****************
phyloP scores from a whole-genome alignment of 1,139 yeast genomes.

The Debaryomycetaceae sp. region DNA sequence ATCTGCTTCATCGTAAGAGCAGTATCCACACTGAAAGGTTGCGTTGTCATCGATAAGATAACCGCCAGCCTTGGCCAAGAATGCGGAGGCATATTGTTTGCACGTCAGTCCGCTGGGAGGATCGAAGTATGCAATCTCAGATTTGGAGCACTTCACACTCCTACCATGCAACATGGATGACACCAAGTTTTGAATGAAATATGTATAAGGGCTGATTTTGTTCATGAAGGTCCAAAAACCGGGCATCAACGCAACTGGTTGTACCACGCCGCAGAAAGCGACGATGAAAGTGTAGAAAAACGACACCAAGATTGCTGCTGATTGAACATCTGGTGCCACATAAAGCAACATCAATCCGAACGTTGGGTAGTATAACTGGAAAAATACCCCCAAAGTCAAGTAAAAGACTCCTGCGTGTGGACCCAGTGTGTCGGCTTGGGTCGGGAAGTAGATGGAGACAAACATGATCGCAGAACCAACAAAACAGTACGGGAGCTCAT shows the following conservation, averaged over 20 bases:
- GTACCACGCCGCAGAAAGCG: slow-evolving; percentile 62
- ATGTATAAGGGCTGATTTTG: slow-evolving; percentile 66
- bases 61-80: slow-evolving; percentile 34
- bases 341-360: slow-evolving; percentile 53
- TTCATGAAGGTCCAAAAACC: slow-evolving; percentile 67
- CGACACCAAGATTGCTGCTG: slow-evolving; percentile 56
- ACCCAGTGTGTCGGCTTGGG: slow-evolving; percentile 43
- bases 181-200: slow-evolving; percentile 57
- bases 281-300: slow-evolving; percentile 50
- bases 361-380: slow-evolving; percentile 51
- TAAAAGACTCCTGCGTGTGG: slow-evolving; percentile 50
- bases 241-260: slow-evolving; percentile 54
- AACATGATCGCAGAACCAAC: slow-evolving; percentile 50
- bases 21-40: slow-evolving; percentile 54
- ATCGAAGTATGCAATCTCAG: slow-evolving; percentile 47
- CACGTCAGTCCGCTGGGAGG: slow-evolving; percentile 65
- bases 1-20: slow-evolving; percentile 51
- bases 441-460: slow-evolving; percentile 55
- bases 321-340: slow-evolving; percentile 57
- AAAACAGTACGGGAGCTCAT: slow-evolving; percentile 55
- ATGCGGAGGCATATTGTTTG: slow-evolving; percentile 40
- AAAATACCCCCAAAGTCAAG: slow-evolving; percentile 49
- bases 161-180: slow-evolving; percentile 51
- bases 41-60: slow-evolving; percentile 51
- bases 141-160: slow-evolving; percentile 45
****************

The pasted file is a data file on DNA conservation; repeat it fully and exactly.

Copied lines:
phyloP scores from a whole-genome alignment of 1,139 yeast genomes.

The Debaryomycetaceae sp. region DNA sequence ATCTGCTTCATCGTAAGAGCAGTATCCACACTGAAAGGTTGCGTTGTCATCGATAAGATAACCGCCAGCCTTGGCCAAGAATGCGGAGGCATATTGTTTGCACGTCAGTCCGCTGGGAGGATCGAAGTATGCAATCTCAGATTTGGAGCACTTCACACTCCTACCATGCAACATGGATGACACCAAGTTTTGAATGAAATATGTATAAGGGCTGATTTTGTTCATGAAGGTCCAAAAACCGGGCATCAACGCAACTGGTTGTACCACGCCGCAGAAAGCGACGATGAAAGTGTAGAAAAACGACACCAAGATTGCTGCTGATTGAACATCTGGTGCCACATAAAGCAACATCAATCCGAACGTTGGGTAGTATAACTGGAAAAATACCCCCAAAGTCAAGTAAAAGACTCCTGCGTGTGGACCCAGTGTGTCGGCTTGGGTCGGGAAGTAGATGGAGACAAACATGATCGCAGAACCAACAAAACAGTACGGGAGCTCAT shows the following conservation, averaged over 20 bases:
- GTACCACGCCGCAGAAAGCG: slow-evolving; percentile 62
- ATGTATAAGGGCTGATTTTG: slow-evolving; percentile 66
- bases 61-80: slow-evolving; percentile 34
- bases 341-360: slow-evolving; percentile 53
- TTCATGAAGGTCCAAAAACC: slow-evolving; percentile 67
- CGACACCAAGATTGCTGCTG: slow-evolving; percentile 56
- ACCCAGTGTGTCGGCTTGGG: slow-evolving; percentile 43
- bases 181-200: slow-evolving; percentile 57
- bases 281-300: slow-evolving; percentile 50
- bases 361-380: slow-evolving; percentile 51
- TAAAAGACTCCTGCGTGTGG: slow-evolving; percentile 50
- bases 241-260: slow-evolving; percentile 54
- AACATGATCGCAGAACCAAC: slow-evolving; percentile 50
- bases 21-40: slow-evolving; percentile 54
- ATCGAAGTATGCAATCTCAG: slow-evolving; percentile 47
- CACGTCAGTCCGCTGGGAGG: slow-evolving; percentile 65
- bases 1-20: slow-evolving; percentile 51
- bases 441-460: slow-evolving; percentile 55
- bases 321-340: slow-evolving; percentile 57
- AAAACAGTACGGGAGCTCAT: slow-evolving; percentile 55
- ATGCGGAGGCATATTGTTTG: slow-evolving; percentile 40
- AAAATACCCCCAAAGTCAAG: slow-evolving; percentile 49
- bases 161-180: slow-evolving; percentile 51
- bases 41-60: slow-evolving; percentile 51
- bases 141-160: slow-evolving; percentile 45